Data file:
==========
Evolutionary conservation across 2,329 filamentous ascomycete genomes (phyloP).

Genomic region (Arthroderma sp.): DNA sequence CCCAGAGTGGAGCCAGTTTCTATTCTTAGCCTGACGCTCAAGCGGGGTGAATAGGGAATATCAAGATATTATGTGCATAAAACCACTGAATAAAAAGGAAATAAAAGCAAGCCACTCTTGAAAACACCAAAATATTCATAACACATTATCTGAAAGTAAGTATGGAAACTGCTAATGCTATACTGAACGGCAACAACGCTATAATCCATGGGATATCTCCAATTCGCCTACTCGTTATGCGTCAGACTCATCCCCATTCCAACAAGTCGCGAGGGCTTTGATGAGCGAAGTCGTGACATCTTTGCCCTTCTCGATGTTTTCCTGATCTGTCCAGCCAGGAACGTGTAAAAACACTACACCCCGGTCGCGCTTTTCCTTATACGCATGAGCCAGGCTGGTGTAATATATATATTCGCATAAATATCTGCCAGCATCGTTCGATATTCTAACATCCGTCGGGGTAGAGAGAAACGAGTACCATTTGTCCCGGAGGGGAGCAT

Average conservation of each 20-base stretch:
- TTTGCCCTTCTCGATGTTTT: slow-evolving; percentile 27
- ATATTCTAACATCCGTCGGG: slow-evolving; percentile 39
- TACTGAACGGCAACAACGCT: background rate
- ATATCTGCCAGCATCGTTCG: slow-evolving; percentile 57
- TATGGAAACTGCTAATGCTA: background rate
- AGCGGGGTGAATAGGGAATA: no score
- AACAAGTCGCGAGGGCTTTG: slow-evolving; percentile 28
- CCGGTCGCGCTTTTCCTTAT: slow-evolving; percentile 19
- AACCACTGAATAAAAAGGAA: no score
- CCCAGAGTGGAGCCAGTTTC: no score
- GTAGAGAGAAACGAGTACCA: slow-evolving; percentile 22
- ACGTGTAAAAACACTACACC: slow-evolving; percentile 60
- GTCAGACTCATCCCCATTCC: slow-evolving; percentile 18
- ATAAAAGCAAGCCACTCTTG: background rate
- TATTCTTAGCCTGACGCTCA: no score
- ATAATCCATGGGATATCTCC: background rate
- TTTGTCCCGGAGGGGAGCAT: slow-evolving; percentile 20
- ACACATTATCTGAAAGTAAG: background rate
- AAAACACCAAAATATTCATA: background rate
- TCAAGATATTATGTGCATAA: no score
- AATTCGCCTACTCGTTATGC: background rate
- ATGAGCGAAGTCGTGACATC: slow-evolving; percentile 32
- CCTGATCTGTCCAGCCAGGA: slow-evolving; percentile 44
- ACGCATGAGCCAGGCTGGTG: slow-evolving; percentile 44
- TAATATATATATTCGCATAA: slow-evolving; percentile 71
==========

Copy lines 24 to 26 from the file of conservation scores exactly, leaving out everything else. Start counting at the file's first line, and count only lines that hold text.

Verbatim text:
- AATTCGCCTACTCGTTATGC: background rate
- ATGAGCGAAGTCGTGACATC: slow-evolving; percentile 32
- CCTGATCTGTCCAGCCAGGA: slow-evolving; percentile 44